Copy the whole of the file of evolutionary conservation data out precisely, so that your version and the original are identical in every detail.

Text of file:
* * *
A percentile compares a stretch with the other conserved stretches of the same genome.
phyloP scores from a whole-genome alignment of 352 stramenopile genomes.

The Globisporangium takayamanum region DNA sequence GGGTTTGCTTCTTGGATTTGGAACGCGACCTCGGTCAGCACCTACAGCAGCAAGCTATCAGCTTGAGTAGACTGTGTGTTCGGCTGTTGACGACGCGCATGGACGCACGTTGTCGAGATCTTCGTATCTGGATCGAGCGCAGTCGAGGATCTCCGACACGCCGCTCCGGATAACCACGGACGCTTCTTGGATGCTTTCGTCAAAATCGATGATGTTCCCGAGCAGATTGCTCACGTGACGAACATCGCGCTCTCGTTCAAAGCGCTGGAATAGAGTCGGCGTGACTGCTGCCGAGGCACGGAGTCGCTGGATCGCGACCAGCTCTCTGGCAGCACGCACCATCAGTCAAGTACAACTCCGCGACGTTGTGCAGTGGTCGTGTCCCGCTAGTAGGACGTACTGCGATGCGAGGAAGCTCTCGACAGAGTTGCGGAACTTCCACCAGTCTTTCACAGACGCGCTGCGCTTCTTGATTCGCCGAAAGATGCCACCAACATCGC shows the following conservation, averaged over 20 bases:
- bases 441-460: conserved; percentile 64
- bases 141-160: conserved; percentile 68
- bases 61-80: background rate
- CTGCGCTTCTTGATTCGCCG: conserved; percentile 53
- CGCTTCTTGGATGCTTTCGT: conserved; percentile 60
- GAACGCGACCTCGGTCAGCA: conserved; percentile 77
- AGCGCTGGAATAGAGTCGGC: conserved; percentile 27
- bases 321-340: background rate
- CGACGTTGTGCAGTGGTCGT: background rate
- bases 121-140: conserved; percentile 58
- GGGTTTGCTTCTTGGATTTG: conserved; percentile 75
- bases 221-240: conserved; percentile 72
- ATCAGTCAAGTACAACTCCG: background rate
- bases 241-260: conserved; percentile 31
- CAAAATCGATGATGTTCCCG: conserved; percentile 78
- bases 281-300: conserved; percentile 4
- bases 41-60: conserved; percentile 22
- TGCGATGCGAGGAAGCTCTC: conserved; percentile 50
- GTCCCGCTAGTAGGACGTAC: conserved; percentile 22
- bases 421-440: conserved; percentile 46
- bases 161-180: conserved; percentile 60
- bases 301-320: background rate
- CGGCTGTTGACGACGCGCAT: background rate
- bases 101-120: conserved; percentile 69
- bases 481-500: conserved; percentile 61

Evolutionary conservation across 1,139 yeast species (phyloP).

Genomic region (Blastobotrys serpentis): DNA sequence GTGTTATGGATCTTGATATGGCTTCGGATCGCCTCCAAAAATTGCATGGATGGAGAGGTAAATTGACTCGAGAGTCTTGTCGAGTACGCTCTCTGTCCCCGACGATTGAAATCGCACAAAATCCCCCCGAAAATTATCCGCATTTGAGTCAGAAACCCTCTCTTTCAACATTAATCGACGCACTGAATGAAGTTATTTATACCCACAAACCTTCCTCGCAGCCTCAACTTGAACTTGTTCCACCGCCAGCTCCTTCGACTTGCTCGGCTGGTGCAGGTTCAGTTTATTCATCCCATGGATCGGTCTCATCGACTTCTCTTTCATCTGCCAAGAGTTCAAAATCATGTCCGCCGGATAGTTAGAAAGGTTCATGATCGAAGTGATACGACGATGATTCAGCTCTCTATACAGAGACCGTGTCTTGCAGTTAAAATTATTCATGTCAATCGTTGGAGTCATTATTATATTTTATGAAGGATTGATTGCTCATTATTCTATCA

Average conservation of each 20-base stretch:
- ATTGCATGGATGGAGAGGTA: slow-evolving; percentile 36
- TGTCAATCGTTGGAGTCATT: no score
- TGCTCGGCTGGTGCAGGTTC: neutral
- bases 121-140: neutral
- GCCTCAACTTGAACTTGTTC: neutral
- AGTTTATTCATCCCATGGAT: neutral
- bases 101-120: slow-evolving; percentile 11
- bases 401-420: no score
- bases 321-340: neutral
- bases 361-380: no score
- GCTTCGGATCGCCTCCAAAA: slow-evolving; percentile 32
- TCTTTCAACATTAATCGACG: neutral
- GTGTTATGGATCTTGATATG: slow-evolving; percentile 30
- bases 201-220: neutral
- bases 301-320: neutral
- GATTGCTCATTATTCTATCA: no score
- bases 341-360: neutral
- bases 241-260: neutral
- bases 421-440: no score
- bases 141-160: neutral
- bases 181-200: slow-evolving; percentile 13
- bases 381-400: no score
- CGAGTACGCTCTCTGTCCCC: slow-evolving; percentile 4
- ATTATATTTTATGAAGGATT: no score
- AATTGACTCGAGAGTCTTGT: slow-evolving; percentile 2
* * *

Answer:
A percentile compares a stretch with the other conserved stretches of the same genome.
phyloP scores from a whole-genome alignment of 352 stramenopile genomes.

The Globisporangium takayamanum region DNA sequence GGGTTTGCTTCTTGGATTTGGAACGCGACCTCGGTCAGCACCTACAGCAGCAAGCTATCAGCTTGAGTAGACTGTGTGTTCGGCTGTTGACGACGCGCATGGACGCACGTTGTCGAGATCTTCGTATCTGGATCGAGCGCAGTCGAGGATCTCCGACACGCCGCTCCGGATAACCACGGACGCTTCTTGGATGCTTTCGTCAAAATCGATGATGTTCCCGAGCAGATTGCTCACGTGACGAACATCGCGCTCTCGTTCAAAGCGCTGGAATAGAGTCGGCGTGACTGCTGCCGAGGCACGGAGTCGCTGGATCGCGACCAGCTCTCTGGCAGCACGCACCATCAGTCAAGTACAACTCCGCGACGTTGTGCAGTGGTCGTGTCCCGCTAGTAGGACGTACTGCGATGCGAGGAAGCTCTCGACAGAGTTGCGGAACTTCCACCAGTCTTTCACAGACGCGCTGCGCTTCTTGATTCGCCGAAAGATGCCACCAACATCGC shows the following conservation, averaged over 20 bases:
- bases 441-460: conserved; percentile 64
- bases 141-160: conserved; percentile 68
- bases 61-80: background rate
- CTGCGCTTCTTGATTCGCCG: conserved; percentile 53
- CGCTTCTTGGATGCTTTCGT: conserved; percentile 60
- GAACGCGACCTCGGTCAGCA: conserved; percentile 77
- AGCGCTGGAATAGAGTCGGC: conserved; percentile 27
- bases 321-340: background rate
- CGACGTTGTGCAGTGGTCGT: background rate
- bases 121-140: conserved; percentile 58
- GGGTTTGCTTCTTGGATTTG: conserved; percentile 75
- bases 221-240: conserved; percentile 72
- ATCAGTCAAGTACAACTCCG: background rate
- bases 241-260: conserved; percentile 31
- CAAAATCGATGATGTTCCCG: conserved; percentile 78
- bases 281-300: conserved; percentile 4
- bases 41-60: conserved; percentile 22
- TGCGATGCGAGGAAGCTCTC: conserved; percentile 50
- GTCCCGCTAGTAGGACGTAC: conserved; percentile 22
- bases 421-440: conserved; percentile 46
- bases 161-180: conserved; percentile 60
- bases 301-320: background rate
- CGGCTGTTGACGACGCGCAT: background rate
- bases 101-120: conserved; percentile 69
- bases 481-500: conserved; percentile 61

Evolutionary conservation across 1,139 yeast species (phyloP).

Genomic region (Blastobotrys serpentis): DNA sequence GTGTTATGGATCTTGATATGGCTTCGGATCGCCTCCAAAAATTGCATGGATGGAGAGGTAAATTGACTCGAGAGTCTTGTCGAGTACGCTCTCTGTCCCCGACGATTGAAATCGCACAAAATCCCCCCGAAAATTATCCGCATTTGAGTCAGAAACCCTCTCTTTCAACATTAATCGACGCACTGAATGAAGTTATTTATACCCACAAACCTTCCTCGCAGCCTCAACTTGAACTTGTTCCACCGCCAGCTCCTTCGACTTGCTCGGCTGGTGCAGGTTCAGTTTATTCATCCCATGGATCGGTCTCATCGACTTCTCTTTCATCTGCCAAGAGTTCAAAATCATGTCCGCCGGATAGTTAGAAAGGTTCATGATCGAAGTGATACGACGATGATTCAGCTCTCTATACAGAGACCGTGTCTTGCAGTTAAAATTATTCATGTCAATCGTTGGAGTCATTATTATATTTTATGAAGGATTGATTGCTCATTATTCTATCA

Average conservation of each 20-base stretch:
- ATTGCATGGATGGAGAGGTA: slow-evolving; percentile 36
- TGTCAATCGTTGGAGTCATT: no score
- TGCTCGGCTGGTGCAGGTTC: neutral
- bases 121-140: neutral
- GCCTCAACTTGAACTTGTTC: neutral
- AGTTTATTCATCCCATGGAT: neutral
- bases 101-120: slow-evolving; percentile 11
- bases 401-420: no score
- bases 321-340: neutral
- bases 361-380: no score
- GCTTCGGATCGCCTCCAAAA: slow-evolving; percentile 32
- TCTTTCAACATTAATCGACG: neutral
- GTGTTATGGATCTTGATATG: slow-evolving; percentile 30
- bases 201-220: neutral
- bases 301-320: neutral
- GATTGCTCATTATTCTATCA: no score
- bases 341-360: neutral
- bases 241-260: neutral
- bases 421-440: no score
- bases 141-160: neutral
- bases 181-200: slow-evolving; percentile 13
- bases 381-400: no score
- CGAGTACGCTCTCTGTCCCC: slow-evolving; percentile 4
- ATTATATTTTATGAAGGATT: no score
- AATTGACTCGAGAGTCTTGT: slow-evolving; percentile 2